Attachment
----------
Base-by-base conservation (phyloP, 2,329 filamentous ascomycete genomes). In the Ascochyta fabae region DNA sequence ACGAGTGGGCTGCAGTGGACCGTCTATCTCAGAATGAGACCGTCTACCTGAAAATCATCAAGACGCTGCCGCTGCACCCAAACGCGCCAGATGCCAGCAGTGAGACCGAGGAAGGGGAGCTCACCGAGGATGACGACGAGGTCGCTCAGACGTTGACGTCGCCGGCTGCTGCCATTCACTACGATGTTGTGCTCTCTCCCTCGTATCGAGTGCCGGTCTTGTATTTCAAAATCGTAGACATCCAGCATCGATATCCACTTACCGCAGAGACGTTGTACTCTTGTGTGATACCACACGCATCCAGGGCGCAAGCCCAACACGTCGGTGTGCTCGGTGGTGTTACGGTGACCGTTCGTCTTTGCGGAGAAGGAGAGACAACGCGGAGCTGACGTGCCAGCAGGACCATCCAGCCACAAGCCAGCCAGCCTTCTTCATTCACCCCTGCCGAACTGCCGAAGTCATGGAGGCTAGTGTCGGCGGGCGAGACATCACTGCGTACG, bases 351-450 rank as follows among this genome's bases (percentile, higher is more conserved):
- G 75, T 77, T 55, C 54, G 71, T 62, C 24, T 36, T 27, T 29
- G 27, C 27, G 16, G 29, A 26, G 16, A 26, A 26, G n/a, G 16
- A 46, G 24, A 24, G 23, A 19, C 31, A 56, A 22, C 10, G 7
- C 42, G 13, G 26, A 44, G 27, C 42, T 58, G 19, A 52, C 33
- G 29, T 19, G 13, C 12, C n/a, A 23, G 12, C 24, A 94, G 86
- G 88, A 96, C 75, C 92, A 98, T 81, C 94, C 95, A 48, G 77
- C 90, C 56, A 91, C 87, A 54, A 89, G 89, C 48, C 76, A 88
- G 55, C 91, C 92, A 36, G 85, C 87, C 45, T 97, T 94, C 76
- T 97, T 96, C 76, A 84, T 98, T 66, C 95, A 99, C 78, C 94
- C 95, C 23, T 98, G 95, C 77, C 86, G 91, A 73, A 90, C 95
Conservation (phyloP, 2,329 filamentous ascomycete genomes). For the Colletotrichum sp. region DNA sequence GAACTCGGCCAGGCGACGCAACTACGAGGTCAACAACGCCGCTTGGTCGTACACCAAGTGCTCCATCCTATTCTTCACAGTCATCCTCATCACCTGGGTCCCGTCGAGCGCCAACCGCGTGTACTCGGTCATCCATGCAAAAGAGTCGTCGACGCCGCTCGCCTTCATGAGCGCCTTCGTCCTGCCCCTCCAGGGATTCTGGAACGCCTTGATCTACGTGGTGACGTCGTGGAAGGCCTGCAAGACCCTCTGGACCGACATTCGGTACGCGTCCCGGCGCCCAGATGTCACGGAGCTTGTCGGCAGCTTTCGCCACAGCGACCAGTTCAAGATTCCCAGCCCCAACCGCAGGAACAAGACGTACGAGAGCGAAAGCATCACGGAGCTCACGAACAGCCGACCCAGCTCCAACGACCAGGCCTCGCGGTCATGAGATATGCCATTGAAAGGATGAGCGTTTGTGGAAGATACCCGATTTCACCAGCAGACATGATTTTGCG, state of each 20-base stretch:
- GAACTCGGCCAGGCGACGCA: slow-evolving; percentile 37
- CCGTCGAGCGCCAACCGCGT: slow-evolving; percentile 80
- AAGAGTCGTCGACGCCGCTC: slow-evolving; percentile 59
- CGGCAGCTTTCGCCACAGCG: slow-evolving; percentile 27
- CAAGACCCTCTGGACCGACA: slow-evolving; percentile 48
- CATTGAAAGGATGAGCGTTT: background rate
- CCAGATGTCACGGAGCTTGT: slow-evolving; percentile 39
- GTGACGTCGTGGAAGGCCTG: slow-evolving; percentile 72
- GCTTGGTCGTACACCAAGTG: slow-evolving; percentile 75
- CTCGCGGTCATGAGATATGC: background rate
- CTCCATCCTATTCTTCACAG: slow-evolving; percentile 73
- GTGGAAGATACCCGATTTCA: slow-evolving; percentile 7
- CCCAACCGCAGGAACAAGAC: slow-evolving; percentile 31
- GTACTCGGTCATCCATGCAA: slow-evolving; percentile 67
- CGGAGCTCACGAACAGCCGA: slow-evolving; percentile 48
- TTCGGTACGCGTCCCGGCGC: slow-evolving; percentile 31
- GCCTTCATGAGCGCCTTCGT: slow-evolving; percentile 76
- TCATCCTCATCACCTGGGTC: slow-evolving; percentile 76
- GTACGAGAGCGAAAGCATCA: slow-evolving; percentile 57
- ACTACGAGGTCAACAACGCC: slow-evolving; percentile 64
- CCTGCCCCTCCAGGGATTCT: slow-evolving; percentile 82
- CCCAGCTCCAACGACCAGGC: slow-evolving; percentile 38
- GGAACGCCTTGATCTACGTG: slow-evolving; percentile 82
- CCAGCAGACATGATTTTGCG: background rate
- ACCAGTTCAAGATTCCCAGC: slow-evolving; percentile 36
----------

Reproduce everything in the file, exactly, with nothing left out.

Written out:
Base-by-base conservation (phyloP, 2,329 filamentous ascomycete genomes). In the Ascochyta fabae region DNA sequence ACGAGTGGGCTGCAGTGGACCGTCTATCTCAGAATGAGACCGTCTACCTGAAAATCATCAAGACGCTGCCGCTGCACCCAAACGCGCCAGATGCCAGCAGTGAGACCGAGGAAGGGGAGCTCACCGAGGATGACGACGAGGTCGCTCAGACGTTGACGTCGCCGGCTGCTGCCATTCACTACGATGTTGTGCTCTCTCCCTCGTATCGAGTGCCGGTCTTGTATTTCAAAATCGTAGACATCCAGCATCGATATCCACTTACCGCAGAGACGTTGTACTCTTGTGTGATACCACACGCATCCAGGGCGCAAGCCCAACACGTCGGTGTGCTCGGTGGTGTTACGGTGACCGTTCGTCTTTGCGGAGAAGGAGAGACAACGCGGAGCTGACGTGCCAGCAGGACCATCCAGCCACAAGCCAGCCAGCCTTCTTCATTCACCCCTGCCGAACTGCCGAAGTCATGGAGGCTAGTGTCGGCGGGCGAGACATCACTGCGTACG, bases 351-450 rank as follows among this genome's bases (percentile, higher is more conserved):
- G 75, T 77, T 55, C 54, G 71, T 62, C 24, T 36, T 27, T 29
- G 27, C 27, G 16, G 29, A 26, G 16, A 26, A 26, G n/a, G 16
- A 46, G 24, A 24, G 23, A 19, C 31, A 56, A 22, C 10, G 7
- C 42, G 13, G 26, A 44, G 27, C 42, T 58, G 19, A 52, C 33
- G 29, T 19, G 13, C 12, C n/a, A 23, G 12, C 24, A 94, G 86
- G 88, A 96, C 75, C 92, A 98, T 81, C 94, C 95, A 48, G 77
- C 90, C 56, A 91, C 87, A 54, A 89, G 89, C 48, C 76, A 88
- G 55, C 91, C 92, A 36, G 85, C 87, C 45, T 97, T 94, C 76
- T 97, T 96, C 76, A 84, T 98, T 66, C 95, A 99, C 78, C 94
- C 95, C 23, T 98, G 95, C 77, C 86, G 91, A 73, A 90, C 95
Conservation (phyloP, 2,329 filamentous ascomycete genomes). For the Colletotrichum sp. region DNA sequence GAACTCGGCCAGGCGACGCAACTACGAGGTCAACAACGCCGCTTGGTCGTACACCAAGTGCTCCATCCTATTCTTCACAGTCATCCTCATCACCTGGGTCCCGTCGAGCGCCAACCGCGTGTACTCGGTCATCCATGCAAAAGAGTCGTCGACGCCGCTCGCCTTCATGAGCGCCTTCGTCCTGCCCCTCCAGGGATTCTGGAACGCCTTGATCTACGTGGTGACGTCGTGGAAGGCCTGCAAGACCCTCTGGACCGACATTCGGTACGCGTCCCGGCGCCCAGATGTCACGGAGCTTGTCGGCAGCTTTCGCCACAGCGACCAGTTCAAGATTCCCAGCCCCAACCGCAGGAACAAGACGTACGAGAGCGAAAGCATCACGGAGCTCACGAACAGCCGACCCAGCTCCAACGACCAGGCCTCGCGGTCATGAGATATGCCATTGAAAGGATGAGCGTTTGTGGAAGATACCCGATTTCACCAGCAGACATGATTTTGCG, state of each 20-base stretch:
- GAACTCGGCCAGGCGACGCA: slow-evolving; percentile 37
- CCGTCGAGCGCCAACCGCGT: slow-evolving; percentile 80
- AAGAGTCGTCGACGCCGCTC: slow-evolving; percentile 59
- CGGCAGCTTTCGCCACAGCG: slow-evolving; percentile 27
- CAAGACCCTCTGGACCGACA: slow-evolving; percentile 48
- CATTGAAAGGATGAGCGTTT: background rate
- CCAGATGTCACGGAGCTTGT: slow-evolving; percentile 39
- GTGACGTCGTGGAAGGCCTG: slow-evolving; percentile 72
- GCTTGGTCGTACACCAAGTG: slow-evolving; percentile 75
- CTCGCGGTCATGAGATATGC: background rate
- CTCCATCCTATTCTTCACAG: slow-evolving; percentile 73
- GTGGAAGATACCCGATTTCA: slow-evolving; percentile 7
- CCCAACCGCAGGAACAAGAC: slow-evolving; percentile 31
- GTACTCGGTCATCCATGCAA: slow-evolving; percentile 67
- CGGAGCTCACGAACAGCCGA: slow-evolving; percentile 48
- TTCGGTACGCGTCCCGGCGC: slow-evolving; percentile 31
- GCCTTCATGAGCGCCTTCGT: slow-evolving; percentile 76
- TCATCCTCATCACCTGGGTC: slow-evolving; percentile 76
- GTACGAGAGCGAAAGCATCA: slow-evolving; percentile 57
- ACTACGAGGTCAACAACGCC: slow-evolving; percentile 64
- CCTGCCCCTCCAGGGATTCT: slow-evolving; percentile 82
- CCCAGCTCCAACGACCAGGC: slow-evolving; percentile 38
- GGAACGCCTTGATCTACGTG: slow-evolving; percentile 82
- CCAGCAGACATGATTTTGCG: background rate
- ACCAGTTCAAGATTCCCAGC: slow-evolving; percentile 36